At 4 a.m every workday, Vicenta Reyes starts cleaning classrooms, labs and halls at the University of Maryland in College Park. At 8 a.m., she goes inside a janitorial closet and sits next to cleaning supplies to eat her lunch.
The daily routine, Reyes and other cleaning staff members said, is part of a pattern of poor working conditions at U-Md., and on Thursday they staged a protest to publicize their concerns.
Joined by students and other university employees, cleaning staff members gathered in front of the Stamp Student Union. “We demand dignity,” read one sign. “No more verbal or labor abuse,” read another.
The protest was long overdue, said Reyes, who is 62 and has worked at U-Md. for almost 12 years. “For years, no one ever said anything about it,” she said. “Many are afraid of losing their jobs. I’m here because, as a worker, I need some respect.”
Reyes said that, at one point, the workers brought a microwave oven to work so they could warm their meals. But they were promptly told by the university that it had to go, she said.
The Washington Post contacted the U-Md. press office Thursday afternoon in an effort to obtain a response to the employees’ complaints. About 8:30 Thursday night, a university spokesman sent a statement to The Post. The statement, by Brian Ullmann, assistant vice president for university marketing and communications, did not address the protest or the complaints raised by the workers.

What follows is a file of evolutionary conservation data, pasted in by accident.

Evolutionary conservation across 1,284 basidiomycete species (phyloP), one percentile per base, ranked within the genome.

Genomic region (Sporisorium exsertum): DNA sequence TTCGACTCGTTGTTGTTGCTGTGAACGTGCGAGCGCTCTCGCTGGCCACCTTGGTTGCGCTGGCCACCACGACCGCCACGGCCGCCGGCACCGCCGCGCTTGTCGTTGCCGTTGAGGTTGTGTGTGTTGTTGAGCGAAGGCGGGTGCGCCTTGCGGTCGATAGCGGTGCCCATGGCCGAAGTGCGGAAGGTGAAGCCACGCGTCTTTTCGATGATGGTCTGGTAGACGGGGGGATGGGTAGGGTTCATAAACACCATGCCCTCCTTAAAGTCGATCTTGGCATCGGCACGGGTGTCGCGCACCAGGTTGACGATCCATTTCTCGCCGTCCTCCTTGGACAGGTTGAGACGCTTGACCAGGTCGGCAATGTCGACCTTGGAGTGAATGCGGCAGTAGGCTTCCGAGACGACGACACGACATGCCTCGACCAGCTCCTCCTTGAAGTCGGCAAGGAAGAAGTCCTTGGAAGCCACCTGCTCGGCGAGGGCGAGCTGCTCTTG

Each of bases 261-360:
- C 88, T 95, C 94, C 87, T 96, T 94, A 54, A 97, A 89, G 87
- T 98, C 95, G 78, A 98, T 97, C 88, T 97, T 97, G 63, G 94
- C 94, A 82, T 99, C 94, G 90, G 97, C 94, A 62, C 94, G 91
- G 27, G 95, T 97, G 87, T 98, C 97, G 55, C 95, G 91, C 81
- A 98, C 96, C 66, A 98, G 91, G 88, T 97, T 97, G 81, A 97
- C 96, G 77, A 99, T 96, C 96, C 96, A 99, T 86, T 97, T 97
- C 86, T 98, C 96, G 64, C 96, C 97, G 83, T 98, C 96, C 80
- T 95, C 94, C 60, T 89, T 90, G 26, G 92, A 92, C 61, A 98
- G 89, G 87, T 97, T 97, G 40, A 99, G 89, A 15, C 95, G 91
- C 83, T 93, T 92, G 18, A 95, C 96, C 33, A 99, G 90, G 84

Hours before the protest, cleaning staff members received a letter from the university stating that facilities managers had identified areas where cleaning staff members can eat their lunch and that supervisors would provide a list on request.
The university employs about 250 full-time cleaning staff members, who are paid $10 an hour, Reyes said. She said the work is hard and sometimes hazardous. A few years ago, she broke her wrist, which cost her her second job, she said.
Antonia Escobar, 50, who has worked as a housekeeper at U-Md. for seven years, said safety and well-being are real concerns.
“We need safe buildings; we need to have the lights and A/C turned on at 4 a.m., especially now with the heat,” she said.
Escobar said she has been targeted as a “troublemaker.” She said she was punished for speaking up about an increase in their workload. For two years, she was required to clean four buildings instead of three.
“I’m here afraid of losing my job, and I might lose it, but I don’t want the next housekeepers to live through the same conditions as we do,” she said.
At 1:30 p.m., demonstrators walked from the student union to the administration building, where university President Wallace D. Loh has his office. They tried to enter the building to deliver a letter outlining their demands, but the doors were locked. About an hour later, a university police officer escorted two cleaning staff members into the building with the letter.
State Sen. Victor R. Ramirez (D-Prince George’s) addressed the demonstrators, saying he shared their concerns and would press U-Md. on the issues.
“For U-Md., it is not the brightest day,” Ramirez told the demonstrators. “It goes beyond salary.”